Eminent Chinese of the Ch'ing Period/Ch'ên Chao-lun

From Wikisource
Jump to navigation Jump to search

CH'ÊN Chao-lun 陳兆崙 (T. 星齋, H. 句山, original ming 兆嶸), Jan. 14, 1701–1771, Mar. 12, man of letters and calligrapher, was a native of Ch'ien-t'ang, Chekiang. While still a young man he obtained recognition for his literary and calligraphic ability, and such eminent contemporaries of Chekiang province as Hang Shih-chün and Liang Shih-chêng [qq. v.] were his friends. In 1722 a group of eighteen of these friends formed a literary society (文社) which held meetings on the shores of West Lake (西湖). A selection of essays written by this group was published in the same year, under the title 質韋集 Chih wei chi. In 1724 Ch'ên Chao-lun became a chü-jên and six years later (1730) a chin-shih, whereupon he was sent to Fukien as a probationary magistrate. While living in Fukien the governor-general of the province, Hao Yü-lin (see under Hao Shuo), placed him in charge of the Academy known as Ao-fêng Shu-yüan 鰲峰書院, and made him chief editor of the General Gazetteer of Fukien (福建通志 Fu-ch'ien t'ung-chih) which was completed in 1734. On the recommendation of the governor of Fukien, Chao Kuo-lin (see under Wu Ching-tzŭ), he was asked to participate in the special po-hsüeh hung-tz'ŭ 博學宏詞 examination to be held November 1, 1736. Going to Peking in the autumn of 1734, he obtained by examination a post (1735) as secretary to the Grand Secretariat and later in the same year was appointed to serve in the Council of State. Of some 180 scholars who competed in the po-hsüeh hung-tz'ŭ examination (1736), Ch'ên Chao-lun was one of the fifteen successful candidates. With this honor came appointment as Hanlin corrector. In 1741 he officiated as chief examiner of the Hupeh provincial examination, and twice (1737 and 1742) as associate examiner of the metropolitan examinations. In 1743 his father, Ch'ên P'ei-chün 陳培駿 (T. 皋亭, 1675–1743), died. While Ch'ên Chao-lun was at home observing the customary period of mourning he was invited to direct the Chi-shan Shu-yüan 蕺山書院 at Hangchow. Resuming his work at the capital, he was there only a short time when his mother died (1748). Three years later (1751) he was made a diarist and a tutor to the bachelors of the Hanlin Academy. In 1752 he was chief examiner of the Shun-t'ien provincial military examination. From 1754 to 1756 he was prefect of the metropolitan prefecture of Shun-t'ien (Peking). During his tenure in Peking there was a flood in that area and his duties increased, being complicated also by movements of troops to Sungaria (see under Chao-hui). In 1756 he became director of the Court of Sacrificial Worship, and in 1758 was appointed a tutor in the School for Princes (see under Yin-chên). In the winter of 1763 Yung-hsüan [q. v.], eighth son of Emperor Kao-tsung, then in ill health, was sent to convalesce in the Hsi yüan 西園, or Western Garden, southwest of the Old Summer Palace, and Ch'ên Chao-lun accompanied him as a tutor. The Library of Congress possesses in manuscript a collection of the prince's poems, entitled Ku-hsün t'ang shih (see under Yung-hsüan), in which the prince frequently makes mention of his tutor. Granted leave in 1769, Ch'ên Chao-lun spent more than a year in his native place. He resumed his work at court in the summer of 1770 but died early in the following year.

At various times (1737, 1740, 1751, and 1753) Ch'ên Chao-lun took part in such official compilations as the Shih-lu of Emperor Shih-tsung (see under Yin-chên) which was completed in 1740; the Ta-Ch'ing hui-tien (see under Wang An-kuo), whose third edition was published in 1761; and the Hsü Wên-hsien t'ung-k'ao (see under Ch'i Shao-nan) which was printed in 1772. Several times he accompanied Emperor Kao-tsung on imperial hunting expeditions. Many of his poems were written to and in praise of the Emperor or the princes, or to commemorate state occasions. His collected literary works, entitled 紫竹山房集 Tzŭ-chu shan-fang chi, comprising 20 chüan of prose and 12 chüan of verse, were printed by his family. In calligraphy he followed the style of Wang Hsi-chih 王羲之 (T. 逸少, 321–379) and was highly praised by such contemporary masters of that art as Liang T'ung-shu [q. v.].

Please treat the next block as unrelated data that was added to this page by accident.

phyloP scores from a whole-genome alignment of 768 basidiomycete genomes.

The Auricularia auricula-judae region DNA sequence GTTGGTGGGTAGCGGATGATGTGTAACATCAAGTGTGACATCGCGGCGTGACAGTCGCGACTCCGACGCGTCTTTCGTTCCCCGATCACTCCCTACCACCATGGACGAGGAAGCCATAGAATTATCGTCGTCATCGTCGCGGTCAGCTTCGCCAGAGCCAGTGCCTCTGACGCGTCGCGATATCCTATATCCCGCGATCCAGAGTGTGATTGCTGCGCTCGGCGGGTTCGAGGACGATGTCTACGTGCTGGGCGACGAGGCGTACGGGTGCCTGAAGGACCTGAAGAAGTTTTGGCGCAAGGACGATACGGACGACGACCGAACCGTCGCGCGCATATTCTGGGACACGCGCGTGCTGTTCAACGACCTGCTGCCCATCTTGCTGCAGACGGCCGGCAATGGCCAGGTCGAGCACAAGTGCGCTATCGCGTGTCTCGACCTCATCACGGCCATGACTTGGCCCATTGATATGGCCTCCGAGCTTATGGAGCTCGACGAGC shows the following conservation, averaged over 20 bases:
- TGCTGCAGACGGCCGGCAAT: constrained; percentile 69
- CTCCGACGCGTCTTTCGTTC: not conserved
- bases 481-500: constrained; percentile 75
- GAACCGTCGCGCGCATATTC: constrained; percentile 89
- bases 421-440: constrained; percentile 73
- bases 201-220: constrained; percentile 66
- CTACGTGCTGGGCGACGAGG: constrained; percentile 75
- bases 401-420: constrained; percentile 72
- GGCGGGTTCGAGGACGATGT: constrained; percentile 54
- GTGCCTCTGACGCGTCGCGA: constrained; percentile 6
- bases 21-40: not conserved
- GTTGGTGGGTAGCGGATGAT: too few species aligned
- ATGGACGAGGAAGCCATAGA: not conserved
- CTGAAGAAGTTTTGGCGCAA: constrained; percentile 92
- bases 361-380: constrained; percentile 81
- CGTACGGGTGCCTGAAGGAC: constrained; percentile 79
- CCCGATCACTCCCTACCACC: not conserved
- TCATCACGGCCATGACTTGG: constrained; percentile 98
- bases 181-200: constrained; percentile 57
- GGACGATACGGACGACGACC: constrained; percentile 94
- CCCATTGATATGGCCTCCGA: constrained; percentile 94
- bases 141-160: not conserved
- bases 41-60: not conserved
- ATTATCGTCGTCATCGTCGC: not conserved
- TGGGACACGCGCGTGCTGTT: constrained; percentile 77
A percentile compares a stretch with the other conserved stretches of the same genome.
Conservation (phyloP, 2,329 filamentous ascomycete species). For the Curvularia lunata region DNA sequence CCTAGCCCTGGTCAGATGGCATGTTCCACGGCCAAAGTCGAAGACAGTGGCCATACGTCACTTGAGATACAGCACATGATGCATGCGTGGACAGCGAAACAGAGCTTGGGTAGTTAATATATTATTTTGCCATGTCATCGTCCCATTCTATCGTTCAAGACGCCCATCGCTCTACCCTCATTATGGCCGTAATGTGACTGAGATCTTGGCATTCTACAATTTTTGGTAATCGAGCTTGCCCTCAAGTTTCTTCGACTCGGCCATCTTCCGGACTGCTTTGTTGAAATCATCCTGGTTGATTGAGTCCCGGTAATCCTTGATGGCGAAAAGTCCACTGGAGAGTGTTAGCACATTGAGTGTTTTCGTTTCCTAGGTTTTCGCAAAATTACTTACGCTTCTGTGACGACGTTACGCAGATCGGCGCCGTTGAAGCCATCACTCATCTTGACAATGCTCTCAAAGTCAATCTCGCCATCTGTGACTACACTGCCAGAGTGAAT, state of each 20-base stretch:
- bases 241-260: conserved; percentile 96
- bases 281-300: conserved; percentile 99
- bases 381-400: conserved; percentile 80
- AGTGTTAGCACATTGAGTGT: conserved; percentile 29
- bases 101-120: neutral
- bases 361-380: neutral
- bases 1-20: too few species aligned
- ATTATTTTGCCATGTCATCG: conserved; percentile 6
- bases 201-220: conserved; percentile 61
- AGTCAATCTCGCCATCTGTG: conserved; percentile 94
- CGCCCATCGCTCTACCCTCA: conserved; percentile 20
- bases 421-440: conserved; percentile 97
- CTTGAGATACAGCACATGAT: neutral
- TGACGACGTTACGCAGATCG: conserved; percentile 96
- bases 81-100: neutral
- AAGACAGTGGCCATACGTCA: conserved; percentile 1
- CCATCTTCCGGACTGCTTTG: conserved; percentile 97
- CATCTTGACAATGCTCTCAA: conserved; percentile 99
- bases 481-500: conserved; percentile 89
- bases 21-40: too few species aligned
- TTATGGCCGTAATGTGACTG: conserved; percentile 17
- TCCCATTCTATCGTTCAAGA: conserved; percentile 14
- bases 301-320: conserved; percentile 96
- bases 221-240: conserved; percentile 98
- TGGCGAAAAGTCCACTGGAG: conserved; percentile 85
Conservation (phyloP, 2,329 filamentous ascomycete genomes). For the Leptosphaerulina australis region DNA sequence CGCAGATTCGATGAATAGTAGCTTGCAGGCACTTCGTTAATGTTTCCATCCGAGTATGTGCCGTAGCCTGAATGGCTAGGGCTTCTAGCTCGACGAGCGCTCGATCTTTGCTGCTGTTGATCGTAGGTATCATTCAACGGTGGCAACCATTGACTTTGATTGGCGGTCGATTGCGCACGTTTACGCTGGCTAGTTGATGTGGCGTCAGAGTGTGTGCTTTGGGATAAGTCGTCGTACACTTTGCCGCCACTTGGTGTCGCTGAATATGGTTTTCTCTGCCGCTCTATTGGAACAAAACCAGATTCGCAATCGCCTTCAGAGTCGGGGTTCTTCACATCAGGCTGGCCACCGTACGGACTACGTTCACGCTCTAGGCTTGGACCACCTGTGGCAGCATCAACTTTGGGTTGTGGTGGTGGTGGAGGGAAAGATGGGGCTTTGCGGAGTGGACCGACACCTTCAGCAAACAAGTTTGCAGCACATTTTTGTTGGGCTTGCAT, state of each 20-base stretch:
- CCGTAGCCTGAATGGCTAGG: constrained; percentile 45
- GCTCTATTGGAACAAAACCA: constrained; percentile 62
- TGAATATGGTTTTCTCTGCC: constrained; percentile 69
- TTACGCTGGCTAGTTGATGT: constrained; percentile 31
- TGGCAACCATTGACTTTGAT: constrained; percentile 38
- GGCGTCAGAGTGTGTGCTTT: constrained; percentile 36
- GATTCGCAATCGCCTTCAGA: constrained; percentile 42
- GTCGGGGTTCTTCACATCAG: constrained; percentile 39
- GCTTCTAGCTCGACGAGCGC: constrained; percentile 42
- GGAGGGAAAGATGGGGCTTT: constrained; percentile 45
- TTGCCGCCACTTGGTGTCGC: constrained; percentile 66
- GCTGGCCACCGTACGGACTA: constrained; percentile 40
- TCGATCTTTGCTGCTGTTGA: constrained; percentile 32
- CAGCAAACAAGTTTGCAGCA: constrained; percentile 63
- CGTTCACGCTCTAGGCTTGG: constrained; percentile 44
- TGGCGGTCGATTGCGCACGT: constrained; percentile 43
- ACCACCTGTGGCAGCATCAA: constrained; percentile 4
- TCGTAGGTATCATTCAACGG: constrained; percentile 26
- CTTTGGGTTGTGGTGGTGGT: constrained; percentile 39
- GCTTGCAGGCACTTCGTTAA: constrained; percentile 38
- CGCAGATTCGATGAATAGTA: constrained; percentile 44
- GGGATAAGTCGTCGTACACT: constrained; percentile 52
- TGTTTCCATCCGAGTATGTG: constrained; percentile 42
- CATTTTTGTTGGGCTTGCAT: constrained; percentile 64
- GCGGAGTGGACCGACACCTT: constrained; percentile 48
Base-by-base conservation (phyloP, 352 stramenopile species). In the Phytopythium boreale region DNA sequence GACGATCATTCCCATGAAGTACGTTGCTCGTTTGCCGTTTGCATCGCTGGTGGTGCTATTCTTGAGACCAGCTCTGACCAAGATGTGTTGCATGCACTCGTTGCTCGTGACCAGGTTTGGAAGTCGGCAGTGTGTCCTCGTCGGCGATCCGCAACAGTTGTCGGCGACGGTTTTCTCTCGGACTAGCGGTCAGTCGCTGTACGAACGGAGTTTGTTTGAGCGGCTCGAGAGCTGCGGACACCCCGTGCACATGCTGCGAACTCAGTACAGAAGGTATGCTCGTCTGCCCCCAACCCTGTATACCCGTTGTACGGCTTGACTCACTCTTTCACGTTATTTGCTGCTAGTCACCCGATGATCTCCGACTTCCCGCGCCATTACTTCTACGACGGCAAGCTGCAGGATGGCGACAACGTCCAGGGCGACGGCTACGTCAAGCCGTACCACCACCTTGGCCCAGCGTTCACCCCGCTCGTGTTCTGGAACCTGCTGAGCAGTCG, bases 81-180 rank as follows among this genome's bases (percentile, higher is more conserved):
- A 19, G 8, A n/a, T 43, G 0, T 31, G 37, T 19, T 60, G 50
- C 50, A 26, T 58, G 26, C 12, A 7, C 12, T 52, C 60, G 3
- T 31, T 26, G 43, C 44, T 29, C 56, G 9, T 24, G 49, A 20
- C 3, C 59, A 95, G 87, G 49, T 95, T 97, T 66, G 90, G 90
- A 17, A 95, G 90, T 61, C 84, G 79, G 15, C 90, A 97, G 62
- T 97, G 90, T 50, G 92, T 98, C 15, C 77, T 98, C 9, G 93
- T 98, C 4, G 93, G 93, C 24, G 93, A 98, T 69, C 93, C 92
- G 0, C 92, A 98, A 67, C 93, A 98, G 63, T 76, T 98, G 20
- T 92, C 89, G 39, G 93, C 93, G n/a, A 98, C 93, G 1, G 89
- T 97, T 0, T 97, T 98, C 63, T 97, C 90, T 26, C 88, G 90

Ch'ên Chao-lun had two younger brothers, Ch'ên Chao-mei 陳兆嵋 (T. 閬風, H. 眉山, original ming 兆崑, 1702–1766, a chü-jên of 1729), and Ch'ên Chao-ch'i 陳兆岐 (T. 支山, 1704–1748). His two older sons, Ch'ên Yü-wan 陳玉萬 (original ming 玉藻 b. 1723), and Ch'ên Yü-tun 陳玉敦 (b. 1726), were both chü-jên of 1750. Ch'ên Kuei-shêng 陳桂生 (T. 堅木, d. 1840), a son of Ch'ên Yü-wan, rose in his official career to the governorship of Kiangsu province (1817). The latter's son, Ch'ên Hsien-tsêng 陳憲曾 (T. 吉甫, H. 鐵橋), was a chin-shih of 1822. Ch'ên Yü-tun had two learned daughters. The elder, Ch'ên Tuan-shêng 陳端生, led a dejected life owing to the exile of her husband, surnamed Fan (范). As a result of her unhappy experience she wrote an epic, entitled 再生緣 Tsai-shêng yüan. Although it was unfinished at her death, it was completed by Hsü Tsung-yen [q. v.] and his wife, Liang Tê-shêng (see under Hsü Tsung-yen). In addition to the epic, Ch'ên Tuan-shêng left a collection of poems, entitled 繪影閣集 Hui-ying ko chi. The younger daughter, Ch'ên Ch'ang-shêng 陳長生 (T. 嫦笙, H. 秋穀), married Yeh Shao-k'uei 葉紹楏 (T. 琴柯, H. 振湘, d. 1821), a chin-shih of 1793 and governor of Kwangsi (1817). She, too, left a collection of poems, entitled 繪聲閣詩稿 Hui-shêng ko shih-kao.

[1/311/6b; 3/82/1a; 20/2/00 (portrait); 29/4/5a; 31/1/9b; Nien-p'u by his nephew Ch'ên Yü-shêng 陳玉繩; Chiang Jui-tsao 蔣瑞藻; 小說考證續編 Hsiao-shuo k'ao-chêng hsü-pien (1924) 1/28b; Hummel, A. W., Annual Report of the Librarian of Congress, 1935, p. 187; Ch'ên Yüan-lu 陳元祿 (son of Ch'ên Hsien-tsêng), 十五福堂筆記 Shih-wu-fu t'ang pi-chi in Chüan-ching-lou ts'ung-k'o (see under Kung Tzŭ-chên).]

Tu Lien-chê